Man's parents want to care for son after terminal cancer diagnosis; judge could reconsider decision


SUSSEX - Todd Van Lare, a mentally ill Sussex man convicted 12 years ago of killing his wife, will not be able to spend the waning months of his life in the care of his family, a Waukesha County circuit judge ruled recently.

However, that may change if Van Lare's health, now gravely threatened by an incurable cancer, takes a turn for the worse.

That was the decision Judge Ralph Ramirez made Monday, Feb. 27, when he denied Van Lare's petition for conditional release from the Mendota Mental Health Institute in Madison, where Van Lare has been committed since a judge found him criminally insane in August 2005 after a trial.

Van Lare slit his wife Sherry's throat while the two were in bed together on Nov. 1, 2004, in their home on Hastings Lane. He then barricaded himself in the basement of his home with the couple's two children, then ages 1 and 2, and called the FBI, asking to speak with a female agent.

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Van Lare believed his wife was having an affair with a former co-worker, according to court records. He quit his job at the village of Menomonee Falls Public Works Department two weeks before the slaying.

He was charged with first-degree homicide and failure to comply with a law enforcement officer, and was found at his trial to be delusional and paranoid. Under state law, he was eligible to petition for release six months after he was sentenced.

According to court records, family members took Van Lare to several hospitals and clinics in the area regarding his mental health shortly before the murder in late October.

Van Lare told mental health professionals at both Waukesha Memorial and Aurora hospitals that he needed medication, and Waukesha Memorial mental health professionals told him he should be hospitalized.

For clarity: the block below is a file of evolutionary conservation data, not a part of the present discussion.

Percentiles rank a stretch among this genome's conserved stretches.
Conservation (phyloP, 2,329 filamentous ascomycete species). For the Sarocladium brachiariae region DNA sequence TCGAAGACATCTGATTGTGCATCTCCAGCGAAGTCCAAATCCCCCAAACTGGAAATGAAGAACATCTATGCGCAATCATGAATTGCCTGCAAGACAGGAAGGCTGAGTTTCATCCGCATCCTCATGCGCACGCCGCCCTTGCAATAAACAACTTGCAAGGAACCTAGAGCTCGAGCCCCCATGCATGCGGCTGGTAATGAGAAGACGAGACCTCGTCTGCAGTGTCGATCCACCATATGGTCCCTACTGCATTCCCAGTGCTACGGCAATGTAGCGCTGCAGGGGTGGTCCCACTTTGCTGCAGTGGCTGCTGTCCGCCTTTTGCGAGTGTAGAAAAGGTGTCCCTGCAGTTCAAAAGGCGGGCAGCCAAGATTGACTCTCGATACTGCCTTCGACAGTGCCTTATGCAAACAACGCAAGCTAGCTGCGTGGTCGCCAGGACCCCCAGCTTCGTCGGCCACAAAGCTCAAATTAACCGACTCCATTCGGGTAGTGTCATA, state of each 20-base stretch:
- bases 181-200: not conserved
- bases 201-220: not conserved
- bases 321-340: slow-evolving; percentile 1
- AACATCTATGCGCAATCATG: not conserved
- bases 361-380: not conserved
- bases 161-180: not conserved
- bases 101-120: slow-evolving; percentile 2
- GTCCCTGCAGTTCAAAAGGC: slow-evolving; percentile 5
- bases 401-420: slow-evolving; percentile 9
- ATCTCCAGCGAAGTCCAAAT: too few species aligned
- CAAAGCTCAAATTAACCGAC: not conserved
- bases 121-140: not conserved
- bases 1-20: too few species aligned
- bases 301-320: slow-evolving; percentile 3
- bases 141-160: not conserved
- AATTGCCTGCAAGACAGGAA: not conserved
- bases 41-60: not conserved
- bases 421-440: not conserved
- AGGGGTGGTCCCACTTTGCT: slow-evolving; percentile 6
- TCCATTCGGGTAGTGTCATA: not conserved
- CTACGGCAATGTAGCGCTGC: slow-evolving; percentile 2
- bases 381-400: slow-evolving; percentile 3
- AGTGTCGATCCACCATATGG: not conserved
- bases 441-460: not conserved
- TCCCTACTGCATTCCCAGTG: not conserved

12 months to live

During his commitment, Van Lare was diagnosed with stage four gastric adenocarcinoma — an incurable stomach cancer — and given about 12-13 months to live with treatment, according to a letter from his oncologist, Dr. Nataliya Uboha.

In a separate letter to the court, filed in mid-January, Van Lare's parents implored Ramirez to approve the conditional release of their son.

"We have just been shocked by this diagnosis as you can imagine," they wrote. "Our wish is to have Todd receive a compassionate release now to let him live his life out to the end around his family.

"(We) really cannot think of anything good that could come out of this cancer diagnosis except (Todd) ... being able to spend the rest of his short life with his family who love him so dearly."

Prosecutors apparently think differently, and had a state forensic psychologist testify on their behalf at two recent hearings before Ramirez denied the petition.

But, court records show, Ramirez did not eliminate the possibility of a future release for Van Lare.

He said he would allow Van Lare's attorney, Chris Bailey, to reconsider the decision should there be a significant change in his client's health.

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